Sanford Center Dedicates Rubenstein Hall

Powell point: former Secretary of State addresses leadership qualities

 Powell point: former Secretary of State addresses leadership qualities. Photos: Chris Hildreth

Rubenstein Hall, a second building at the Terry Sanford Institute of Public Policy complex, was dedicated November 4 in a celebration underscored by a focus on the future: University officials spoke publicly for the first time about creating a new school of public policy.

The $12-million Rubenstein Hall, which opened in August, houses technologically up-to-date classrooms, computer labs, a resource room, and on-campus space for the institute's growing research centers.

At the dedication ceremony, administrators thanked Duke trustee David M. Rubenstein '70 for his $5-million gift to the project. Rubenstein, in turn, thanked the anonymous Duke admissions officer who admitted him forty years ago, as well as university officials who provided financial aid so he could enroll. "Tuition was $2,000 a year then, but it seemed like $200,000 to me," he said.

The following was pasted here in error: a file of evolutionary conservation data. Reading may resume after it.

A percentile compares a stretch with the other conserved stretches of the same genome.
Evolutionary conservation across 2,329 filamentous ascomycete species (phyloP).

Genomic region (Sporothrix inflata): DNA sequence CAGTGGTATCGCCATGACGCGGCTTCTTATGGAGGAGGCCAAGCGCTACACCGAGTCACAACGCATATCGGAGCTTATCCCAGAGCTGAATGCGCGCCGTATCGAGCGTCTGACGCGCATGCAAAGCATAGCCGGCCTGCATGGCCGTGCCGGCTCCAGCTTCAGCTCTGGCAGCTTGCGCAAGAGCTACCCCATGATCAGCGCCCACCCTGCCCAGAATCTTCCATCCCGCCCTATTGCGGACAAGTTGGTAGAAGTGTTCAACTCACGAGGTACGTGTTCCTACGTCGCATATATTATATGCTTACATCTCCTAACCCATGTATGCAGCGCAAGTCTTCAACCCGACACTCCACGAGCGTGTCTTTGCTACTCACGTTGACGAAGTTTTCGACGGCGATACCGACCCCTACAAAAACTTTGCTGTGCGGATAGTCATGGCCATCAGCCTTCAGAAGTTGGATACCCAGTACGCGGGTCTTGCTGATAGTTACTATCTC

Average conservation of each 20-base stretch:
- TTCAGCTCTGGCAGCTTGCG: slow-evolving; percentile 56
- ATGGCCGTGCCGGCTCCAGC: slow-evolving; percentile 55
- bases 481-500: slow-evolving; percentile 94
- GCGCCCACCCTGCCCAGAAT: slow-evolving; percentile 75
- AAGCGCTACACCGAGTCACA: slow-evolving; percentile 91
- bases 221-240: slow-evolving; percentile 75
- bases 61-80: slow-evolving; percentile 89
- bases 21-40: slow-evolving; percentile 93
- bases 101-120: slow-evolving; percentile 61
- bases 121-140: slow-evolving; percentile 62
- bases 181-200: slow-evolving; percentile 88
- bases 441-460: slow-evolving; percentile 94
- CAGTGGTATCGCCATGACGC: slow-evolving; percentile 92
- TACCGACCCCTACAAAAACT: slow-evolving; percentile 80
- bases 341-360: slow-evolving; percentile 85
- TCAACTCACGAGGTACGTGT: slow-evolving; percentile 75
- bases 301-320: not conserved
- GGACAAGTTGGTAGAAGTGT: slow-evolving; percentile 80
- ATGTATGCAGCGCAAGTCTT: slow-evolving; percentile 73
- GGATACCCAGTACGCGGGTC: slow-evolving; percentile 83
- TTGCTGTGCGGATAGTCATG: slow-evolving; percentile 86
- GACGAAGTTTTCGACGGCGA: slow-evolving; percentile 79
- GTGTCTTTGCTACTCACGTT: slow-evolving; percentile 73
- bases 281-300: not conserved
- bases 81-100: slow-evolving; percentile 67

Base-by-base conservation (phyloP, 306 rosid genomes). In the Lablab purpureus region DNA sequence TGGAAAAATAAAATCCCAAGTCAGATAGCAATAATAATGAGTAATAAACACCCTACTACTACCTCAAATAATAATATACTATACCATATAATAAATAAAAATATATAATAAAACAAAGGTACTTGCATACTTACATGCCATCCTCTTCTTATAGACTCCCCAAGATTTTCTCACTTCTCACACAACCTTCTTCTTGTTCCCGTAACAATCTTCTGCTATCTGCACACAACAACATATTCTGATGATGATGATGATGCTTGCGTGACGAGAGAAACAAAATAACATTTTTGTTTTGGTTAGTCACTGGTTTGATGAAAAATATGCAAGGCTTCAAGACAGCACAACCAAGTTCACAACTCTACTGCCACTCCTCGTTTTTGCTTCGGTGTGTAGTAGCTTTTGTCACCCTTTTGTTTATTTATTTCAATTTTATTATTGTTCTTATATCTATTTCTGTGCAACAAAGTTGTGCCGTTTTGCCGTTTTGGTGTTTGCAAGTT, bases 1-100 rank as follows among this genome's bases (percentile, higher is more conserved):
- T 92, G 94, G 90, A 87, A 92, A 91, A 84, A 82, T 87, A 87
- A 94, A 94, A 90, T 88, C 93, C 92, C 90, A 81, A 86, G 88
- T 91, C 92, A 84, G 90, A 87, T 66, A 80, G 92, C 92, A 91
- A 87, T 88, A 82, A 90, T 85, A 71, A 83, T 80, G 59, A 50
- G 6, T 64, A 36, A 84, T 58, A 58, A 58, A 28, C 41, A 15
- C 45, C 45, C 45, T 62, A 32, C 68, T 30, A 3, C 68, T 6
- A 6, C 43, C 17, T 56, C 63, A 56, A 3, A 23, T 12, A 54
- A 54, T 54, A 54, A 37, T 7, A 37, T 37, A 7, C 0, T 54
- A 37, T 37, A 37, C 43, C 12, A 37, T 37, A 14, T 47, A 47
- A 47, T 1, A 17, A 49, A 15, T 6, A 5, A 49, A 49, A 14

Rubenstein, who heads a leading private-equity firm, said he hopes his contributions encourage more students to study public policy and spend time in public service. The day of festivities also included a late-afternoon speech by General Colin L. Powell. Powell, former U.S. Secretary of State, spoke to a crowd of more than a thousand students, alumni, administrators, and local residents about the importance of developing service and leadership qualities. He described his own rise from underachieving high-school student, and talked about the U.S.'s role as a world leader.

A task force appointed by Provost Peter Lange recommended last fall that Duke take steps to create a school of public policy. Duke's public-policy program is the only top-ten policy program in the nation that is not supported by a school structure.

Lange said such a structure would offer the institute an opportunity for "greater autonomy and expanded ambitions," while allowing it to "remain deeply integrated with the rest of the university." He noted that "hurdles to be overcome remain," including financing the school and resolving complex administrative issues.

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